Social media sites designed to help people to connect are causing them to feel more alone, say psychologists.
The more time young adults spend on Facebook, Twitter, Pinterest and similar sites the more likely they are to feel cut off from society, a study has shown. More than two hours of social media use a day doubled the chances of a person experiencing social isolation.
Higher numbers of visits to social media sites have a negative effect as does the amount of time spent online, the American research shows. Those who visited the most popular sites 58 or more times per week were three times more at risk of isolation than those visiting fewer than nine times per week.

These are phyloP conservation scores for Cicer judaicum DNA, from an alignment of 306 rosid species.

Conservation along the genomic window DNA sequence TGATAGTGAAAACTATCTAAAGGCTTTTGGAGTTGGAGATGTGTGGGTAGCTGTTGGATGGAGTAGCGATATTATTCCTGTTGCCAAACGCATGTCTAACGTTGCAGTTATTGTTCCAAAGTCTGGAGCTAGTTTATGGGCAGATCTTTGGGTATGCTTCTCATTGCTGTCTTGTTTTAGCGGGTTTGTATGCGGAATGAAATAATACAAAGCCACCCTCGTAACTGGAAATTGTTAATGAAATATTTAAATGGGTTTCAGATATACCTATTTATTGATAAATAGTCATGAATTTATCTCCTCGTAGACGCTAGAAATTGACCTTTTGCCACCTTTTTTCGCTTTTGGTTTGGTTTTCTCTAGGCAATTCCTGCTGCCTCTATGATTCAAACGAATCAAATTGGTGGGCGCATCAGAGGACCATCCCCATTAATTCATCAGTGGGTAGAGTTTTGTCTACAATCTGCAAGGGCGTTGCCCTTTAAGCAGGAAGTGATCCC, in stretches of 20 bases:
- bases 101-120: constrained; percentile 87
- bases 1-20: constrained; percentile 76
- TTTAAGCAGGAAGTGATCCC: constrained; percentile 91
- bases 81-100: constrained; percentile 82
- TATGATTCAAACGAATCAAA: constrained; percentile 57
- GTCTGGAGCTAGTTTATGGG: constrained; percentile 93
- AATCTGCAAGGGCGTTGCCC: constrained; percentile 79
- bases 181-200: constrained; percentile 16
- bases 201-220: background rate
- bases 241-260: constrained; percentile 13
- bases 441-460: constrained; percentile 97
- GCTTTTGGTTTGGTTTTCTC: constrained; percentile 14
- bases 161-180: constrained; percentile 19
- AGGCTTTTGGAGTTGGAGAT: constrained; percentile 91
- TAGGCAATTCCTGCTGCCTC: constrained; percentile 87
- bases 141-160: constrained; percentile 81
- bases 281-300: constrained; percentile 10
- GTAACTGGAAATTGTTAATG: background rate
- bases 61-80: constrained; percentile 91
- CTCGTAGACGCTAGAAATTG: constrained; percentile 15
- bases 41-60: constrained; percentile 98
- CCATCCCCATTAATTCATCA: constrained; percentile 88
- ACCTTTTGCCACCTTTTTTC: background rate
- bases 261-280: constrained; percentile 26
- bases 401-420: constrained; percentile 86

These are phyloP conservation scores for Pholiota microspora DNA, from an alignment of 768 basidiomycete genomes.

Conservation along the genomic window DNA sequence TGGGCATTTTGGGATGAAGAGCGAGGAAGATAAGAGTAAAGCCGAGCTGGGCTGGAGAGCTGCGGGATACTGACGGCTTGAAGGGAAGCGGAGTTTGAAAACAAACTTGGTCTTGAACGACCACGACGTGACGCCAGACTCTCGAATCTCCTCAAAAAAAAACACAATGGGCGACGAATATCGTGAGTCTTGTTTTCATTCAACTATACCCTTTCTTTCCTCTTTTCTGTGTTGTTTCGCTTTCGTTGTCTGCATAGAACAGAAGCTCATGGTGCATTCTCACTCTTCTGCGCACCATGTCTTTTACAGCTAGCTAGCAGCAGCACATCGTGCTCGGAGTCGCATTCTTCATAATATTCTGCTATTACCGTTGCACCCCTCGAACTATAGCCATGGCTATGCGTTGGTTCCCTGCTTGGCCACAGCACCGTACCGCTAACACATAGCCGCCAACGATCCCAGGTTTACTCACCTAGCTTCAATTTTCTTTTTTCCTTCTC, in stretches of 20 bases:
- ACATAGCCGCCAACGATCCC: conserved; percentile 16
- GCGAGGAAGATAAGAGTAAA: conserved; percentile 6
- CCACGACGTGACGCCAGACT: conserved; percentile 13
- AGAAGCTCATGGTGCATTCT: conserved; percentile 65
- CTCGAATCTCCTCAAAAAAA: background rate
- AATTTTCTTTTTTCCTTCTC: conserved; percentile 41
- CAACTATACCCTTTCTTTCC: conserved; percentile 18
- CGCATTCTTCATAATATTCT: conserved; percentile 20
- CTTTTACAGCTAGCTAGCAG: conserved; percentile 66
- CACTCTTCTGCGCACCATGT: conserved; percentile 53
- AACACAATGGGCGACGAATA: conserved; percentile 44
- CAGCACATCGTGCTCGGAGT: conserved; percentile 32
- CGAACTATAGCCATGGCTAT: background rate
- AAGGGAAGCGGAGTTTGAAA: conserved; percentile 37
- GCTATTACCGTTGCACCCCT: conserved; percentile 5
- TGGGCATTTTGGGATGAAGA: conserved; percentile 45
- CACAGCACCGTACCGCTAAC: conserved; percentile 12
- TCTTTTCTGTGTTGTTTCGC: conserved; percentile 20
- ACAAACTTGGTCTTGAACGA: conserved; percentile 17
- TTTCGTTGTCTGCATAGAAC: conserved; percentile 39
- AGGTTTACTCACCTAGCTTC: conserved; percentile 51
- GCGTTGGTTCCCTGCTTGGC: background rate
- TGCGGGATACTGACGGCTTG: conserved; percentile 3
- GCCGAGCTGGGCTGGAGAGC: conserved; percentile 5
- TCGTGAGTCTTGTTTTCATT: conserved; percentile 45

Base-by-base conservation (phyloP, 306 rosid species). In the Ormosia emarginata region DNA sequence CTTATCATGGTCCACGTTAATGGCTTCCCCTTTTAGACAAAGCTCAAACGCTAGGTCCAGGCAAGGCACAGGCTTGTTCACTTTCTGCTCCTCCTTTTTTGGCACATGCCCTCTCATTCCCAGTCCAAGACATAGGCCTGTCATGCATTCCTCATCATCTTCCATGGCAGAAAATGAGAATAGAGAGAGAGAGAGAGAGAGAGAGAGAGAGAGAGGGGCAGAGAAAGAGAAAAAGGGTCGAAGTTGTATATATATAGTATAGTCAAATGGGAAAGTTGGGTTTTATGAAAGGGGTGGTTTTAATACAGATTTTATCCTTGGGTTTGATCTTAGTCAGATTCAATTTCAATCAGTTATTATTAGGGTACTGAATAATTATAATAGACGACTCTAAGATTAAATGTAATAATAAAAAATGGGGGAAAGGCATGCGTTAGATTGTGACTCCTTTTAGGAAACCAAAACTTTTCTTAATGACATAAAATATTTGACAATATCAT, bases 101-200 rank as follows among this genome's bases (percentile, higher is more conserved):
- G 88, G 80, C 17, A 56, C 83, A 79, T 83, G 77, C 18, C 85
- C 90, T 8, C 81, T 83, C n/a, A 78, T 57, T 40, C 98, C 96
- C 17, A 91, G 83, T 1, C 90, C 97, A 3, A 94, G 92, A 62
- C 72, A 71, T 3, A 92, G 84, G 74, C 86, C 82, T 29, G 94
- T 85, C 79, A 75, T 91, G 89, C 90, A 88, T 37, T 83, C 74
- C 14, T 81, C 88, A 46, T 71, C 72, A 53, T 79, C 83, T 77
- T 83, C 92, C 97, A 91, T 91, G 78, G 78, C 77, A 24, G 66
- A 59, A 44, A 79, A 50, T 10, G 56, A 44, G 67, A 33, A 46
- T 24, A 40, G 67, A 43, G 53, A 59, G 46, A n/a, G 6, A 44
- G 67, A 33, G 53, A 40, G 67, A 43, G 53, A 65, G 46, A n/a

Brian Primack, of the University of Pittsburgh School of Medicine, said: “We are inherently social creatures but modern life tends to compartmentalise us instead of bringing us together.” Social media might fill a social void but the study had shown that it might not be the solution people were looking for.
A total of 1,787 adults aged 19 to 32 were questioned about their use of the most popular social media sites in 2014 for the survey, published in the American Journal of Preventive Medicine.
The scientists have several theories to explain the findings. One is that social media use displaces more authentic experiences because the more time a person spends online, the less time is left for real-life contact.